New legal services businesses now being authorised by regulator

  • The Bar Standards Board is now authorising businesses
  • First 15 BSB-regulated “entities” soon to provide legal services to clients
  • Members of the Bar urged to embrace new business models in a time of flux

The barristers’ regulator, the Bar Standards Board (BSB), has today approved 15 new businesses as it begins authorising BSB-regulated entities – companies or partnerships that provide advocacy, litigation, and expert legal advice services.

Since it started accepting applications at the beginning of 2015 the regulator has received 90 expressions of interest from those wishing to set up BSB-regulated entities and is now issuing authorisation decisions.

Director of Supervision for the BSB, Oliver Hanmer, said: “Our aim is to provide those wanting to specialise in advocacy, litigation and specialist legal advice with a specific and focussed regime and today this becomes a reality. We know from our conversations with members of the Bar that there is real enthusiasm for entities regulated by us. I’m sure these 15 are just the beginning.

“Against what is for many a backdrop of uncertainty and change, we hope this will give barristers and other lawyers more freedom to react to changes in the market and to devise new ways of working so as to remain competitive and best serve their clients. I would urge those thinking of applying or interested in finding out more to get in touch with us.”

An entity authorised by the BSB has 21 days from when it receives its authorisation in which to show the regulator evidence that it has appropriate insurance arranged, without which it cannot provide legal services. Last month the BSB confirmed the minimum level of cover each entity is expected to have is £500,000 per claim. However, every entity will be obliged to ensure they have adequate insurance for the nature of their practice (which may be more than the minimum) so as to protect their clients in the event of something going wrong.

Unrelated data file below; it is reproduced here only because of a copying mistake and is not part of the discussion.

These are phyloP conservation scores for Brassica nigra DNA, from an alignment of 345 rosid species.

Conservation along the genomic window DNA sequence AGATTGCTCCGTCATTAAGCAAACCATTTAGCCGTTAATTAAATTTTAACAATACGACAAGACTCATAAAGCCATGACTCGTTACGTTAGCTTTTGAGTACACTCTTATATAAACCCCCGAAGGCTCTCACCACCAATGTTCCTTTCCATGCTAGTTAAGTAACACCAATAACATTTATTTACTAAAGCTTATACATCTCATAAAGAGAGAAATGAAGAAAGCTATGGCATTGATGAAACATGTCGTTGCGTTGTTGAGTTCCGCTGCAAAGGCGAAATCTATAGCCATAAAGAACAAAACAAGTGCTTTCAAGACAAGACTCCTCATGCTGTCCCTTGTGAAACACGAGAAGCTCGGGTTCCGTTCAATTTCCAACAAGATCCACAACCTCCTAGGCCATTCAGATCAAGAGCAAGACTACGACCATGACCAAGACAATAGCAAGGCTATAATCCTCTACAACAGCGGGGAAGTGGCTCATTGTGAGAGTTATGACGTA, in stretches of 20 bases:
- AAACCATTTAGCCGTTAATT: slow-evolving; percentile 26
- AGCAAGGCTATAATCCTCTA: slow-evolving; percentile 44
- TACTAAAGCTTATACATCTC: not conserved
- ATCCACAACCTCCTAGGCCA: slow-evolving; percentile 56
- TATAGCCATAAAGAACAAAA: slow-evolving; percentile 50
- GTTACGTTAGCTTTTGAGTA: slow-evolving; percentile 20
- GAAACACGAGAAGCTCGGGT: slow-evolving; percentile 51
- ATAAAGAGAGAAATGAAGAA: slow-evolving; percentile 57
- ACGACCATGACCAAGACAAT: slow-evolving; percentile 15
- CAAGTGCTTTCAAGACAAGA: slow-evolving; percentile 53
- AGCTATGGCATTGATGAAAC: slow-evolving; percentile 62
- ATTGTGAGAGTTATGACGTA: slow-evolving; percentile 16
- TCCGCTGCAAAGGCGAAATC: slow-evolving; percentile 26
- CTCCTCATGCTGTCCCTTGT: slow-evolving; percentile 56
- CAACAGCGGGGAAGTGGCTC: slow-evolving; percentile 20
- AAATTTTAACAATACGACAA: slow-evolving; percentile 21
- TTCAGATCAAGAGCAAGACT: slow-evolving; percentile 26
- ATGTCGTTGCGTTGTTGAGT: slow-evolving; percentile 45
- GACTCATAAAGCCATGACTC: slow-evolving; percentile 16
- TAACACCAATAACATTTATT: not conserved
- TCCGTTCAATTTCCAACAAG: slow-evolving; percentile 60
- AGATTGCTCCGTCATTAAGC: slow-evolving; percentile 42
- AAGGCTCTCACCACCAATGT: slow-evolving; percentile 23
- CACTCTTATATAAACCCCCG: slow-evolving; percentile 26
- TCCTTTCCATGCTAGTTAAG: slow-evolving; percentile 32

From today barristers and other advocacy-focussed lawyers will be better placed to pool resources and share the risks of investing in their own business. Barristers can share ownership of entities with other lawyers so that they can adapt and offer clients a wider range of services.

The BSB believes that becoming a regulator of entities will help encourage new advocacy-focussed business models to emerge and thrive, which in turn will broaden client choice.

The BSB is not authorising Alternative Business Structures (ABSs) – entities with non-lawyer owners and managers – but will soon apply separately to the Legal Services Board to become a licensing authority of ABSs.

Interested in setting up a BSB-regulated entity? Please get in touch via 0207 092 6801 or For more information click here.

1 Comment
  1. says

    and who picks up the tab when it all goes wrong?

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